Quaking aspens (Populus tremuloides) get both their common and scientific names from the quaking or trembling motion of the heart-shaped leaf blades. The blade, attached perpendicularly to the flat leaves, is borne on long flattened stems which enable the leaves to quiver in even the slightest breeze. Also referred to as “quakies,” this trembling nature of the deciduous leaves reduces the potential for wind damage.
Aspen are one of the most widely distributed trees in North America. Growing from Alaska to Newfoundland, aspens are a signature tree of the western mountains. Here in Canyon Country, aspens grow mostly in the mountains at mid to high elevations, although lower elevation sites exist in cool pockets in the canyons or in protected north-facing alcoves. These lower locations are probably remnant populations, leftovers from the Ice Age when a cooler and wetter climate enveloped this landscape.
Members of the Willow family, aspen are related to cottonwoods, poplars and willows. Similar to these other species, aspens produce copious amounts of seeds, except the majority of aspen seeds are sterile. This is because the trees regenerate mostly through suckers sprouting from the tree’s extensive root system after a major disturbance such as a wildland fire or trunk-shearing avalanche. Arising like proverbial Phoenixes from the ashes, these quick growing sprouts regenerate an area. One historical footnote of aspen regeneration arises in Moscow in 1813 after Napoleon Bonaparte and his army reduced much of the city to ashes. The first trees to reforest the area were aspens.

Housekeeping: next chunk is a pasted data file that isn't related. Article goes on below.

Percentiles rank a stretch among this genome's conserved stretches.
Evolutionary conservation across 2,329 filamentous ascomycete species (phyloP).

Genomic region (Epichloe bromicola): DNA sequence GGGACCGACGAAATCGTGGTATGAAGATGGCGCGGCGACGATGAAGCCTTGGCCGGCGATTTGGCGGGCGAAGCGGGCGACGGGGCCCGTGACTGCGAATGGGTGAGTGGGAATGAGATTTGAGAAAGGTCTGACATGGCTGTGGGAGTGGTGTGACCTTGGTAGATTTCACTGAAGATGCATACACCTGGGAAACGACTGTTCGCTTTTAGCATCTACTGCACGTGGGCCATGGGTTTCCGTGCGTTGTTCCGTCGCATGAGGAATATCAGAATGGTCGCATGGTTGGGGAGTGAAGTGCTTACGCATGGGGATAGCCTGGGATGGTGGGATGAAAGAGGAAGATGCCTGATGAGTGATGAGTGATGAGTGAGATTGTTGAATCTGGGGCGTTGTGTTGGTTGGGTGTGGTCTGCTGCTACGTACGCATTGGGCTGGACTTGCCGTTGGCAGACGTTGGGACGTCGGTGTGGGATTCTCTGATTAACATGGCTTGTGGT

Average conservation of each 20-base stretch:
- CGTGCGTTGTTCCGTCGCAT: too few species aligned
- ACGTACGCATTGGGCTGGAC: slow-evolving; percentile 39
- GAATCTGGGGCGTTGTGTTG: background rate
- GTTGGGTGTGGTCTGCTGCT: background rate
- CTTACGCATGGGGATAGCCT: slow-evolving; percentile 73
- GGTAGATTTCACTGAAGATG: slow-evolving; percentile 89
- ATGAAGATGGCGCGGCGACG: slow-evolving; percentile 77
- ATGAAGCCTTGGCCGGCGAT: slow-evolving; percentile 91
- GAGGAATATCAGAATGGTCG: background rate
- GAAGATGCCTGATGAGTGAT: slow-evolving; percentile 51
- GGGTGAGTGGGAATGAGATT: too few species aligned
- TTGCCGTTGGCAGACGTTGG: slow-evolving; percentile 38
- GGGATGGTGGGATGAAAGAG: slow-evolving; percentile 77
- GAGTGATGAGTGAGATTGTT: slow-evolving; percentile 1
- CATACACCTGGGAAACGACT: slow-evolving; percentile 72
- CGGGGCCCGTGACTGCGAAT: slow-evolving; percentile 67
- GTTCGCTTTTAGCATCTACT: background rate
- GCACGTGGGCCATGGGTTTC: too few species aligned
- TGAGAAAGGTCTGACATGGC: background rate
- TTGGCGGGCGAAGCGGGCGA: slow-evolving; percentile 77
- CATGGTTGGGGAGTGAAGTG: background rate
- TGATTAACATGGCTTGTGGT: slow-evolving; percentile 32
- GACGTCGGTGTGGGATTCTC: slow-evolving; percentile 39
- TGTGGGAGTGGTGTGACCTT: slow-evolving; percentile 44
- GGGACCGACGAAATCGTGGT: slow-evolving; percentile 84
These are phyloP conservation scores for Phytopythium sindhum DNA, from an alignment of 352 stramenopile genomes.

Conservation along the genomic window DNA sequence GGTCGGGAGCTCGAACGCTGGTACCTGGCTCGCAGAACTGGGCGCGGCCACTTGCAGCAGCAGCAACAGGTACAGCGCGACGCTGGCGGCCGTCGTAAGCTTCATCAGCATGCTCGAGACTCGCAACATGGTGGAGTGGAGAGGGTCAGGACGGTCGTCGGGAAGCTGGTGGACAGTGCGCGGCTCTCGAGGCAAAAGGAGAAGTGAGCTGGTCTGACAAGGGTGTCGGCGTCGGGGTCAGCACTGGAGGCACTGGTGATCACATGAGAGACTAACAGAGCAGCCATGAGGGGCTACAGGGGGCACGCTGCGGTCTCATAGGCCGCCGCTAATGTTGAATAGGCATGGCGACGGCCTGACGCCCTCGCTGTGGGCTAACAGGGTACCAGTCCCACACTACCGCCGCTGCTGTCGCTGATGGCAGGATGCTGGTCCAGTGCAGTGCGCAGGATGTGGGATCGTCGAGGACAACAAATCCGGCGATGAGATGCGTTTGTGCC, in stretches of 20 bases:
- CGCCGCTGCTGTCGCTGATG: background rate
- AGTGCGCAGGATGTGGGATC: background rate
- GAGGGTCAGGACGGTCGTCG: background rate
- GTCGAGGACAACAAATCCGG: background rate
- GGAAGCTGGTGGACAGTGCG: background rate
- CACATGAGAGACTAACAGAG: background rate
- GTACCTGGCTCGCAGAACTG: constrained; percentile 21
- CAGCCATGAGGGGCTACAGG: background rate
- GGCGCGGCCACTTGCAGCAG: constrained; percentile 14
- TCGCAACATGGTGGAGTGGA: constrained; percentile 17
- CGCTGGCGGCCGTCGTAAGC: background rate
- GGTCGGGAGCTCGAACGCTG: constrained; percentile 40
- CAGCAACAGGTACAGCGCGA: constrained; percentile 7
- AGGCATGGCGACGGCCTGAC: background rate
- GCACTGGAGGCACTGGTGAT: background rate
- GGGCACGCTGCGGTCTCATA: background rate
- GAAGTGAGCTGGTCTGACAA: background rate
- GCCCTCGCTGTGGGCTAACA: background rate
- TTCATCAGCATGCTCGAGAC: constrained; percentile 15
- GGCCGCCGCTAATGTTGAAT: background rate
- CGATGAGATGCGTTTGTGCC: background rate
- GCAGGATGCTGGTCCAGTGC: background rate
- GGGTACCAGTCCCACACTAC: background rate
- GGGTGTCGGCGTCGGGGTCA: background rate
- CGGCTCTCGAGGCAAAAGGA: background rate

To keep aspens from suckering randomly, the root systems have a hormonal resistance to sprouting. However, after a major disturbance, this chemical inhibitor breaks down and the roots send up shoots. Thus a forest of aspen is often a clone of the parent tree. If one were to consider these “forest of clones” to be from a single source, then some extensive aspen forests may represent the largest living organism on the planet.
Single entity or grove of individuals, aspen forests provide habitat for a variety of wildlife species. Deer browse on understory plants, woodpeckers excavate nest cavities in the soft trunks and other birds glean insects from the tree’s leaves. Bears rake a tree with their claws while elk rub their velvety antlers against the trunks. Their markings make lasting impression in the soft wood, but these are not the only marks found on aspen trees.
Early settlers, wandering lovers, Basque sheepherders and other forest visitors have carved names, dates, inscriptions and devotions into aspen trees. Depending upon one’s viewpoint, these glyphs are either destructive graffiti or a treasure chest of historic value. Defined as CMT’s – culturally modified trees – these carvings provide a trunk full of history. Although carving one’s name into an aspen today is highly discouraged, the short-lived inscriptions may provide some historical significance. Of course, once the trees topple or are consumed by a fire, these inscriptions are lost forever.
So as summer rolls into fall, the La Sals offer an inviting location to explore. Cooler temperatures mark this transition and the shorter days signal the trees to shut down photosynthesis. As chlorophyll pigments breakdown, they unmask other pigments that produce golden, rusty or occasionally flame red colored leaves. Set against a contrast of green conifers, this spectacular display lights up the mountains translating this month into “Septemb-AH"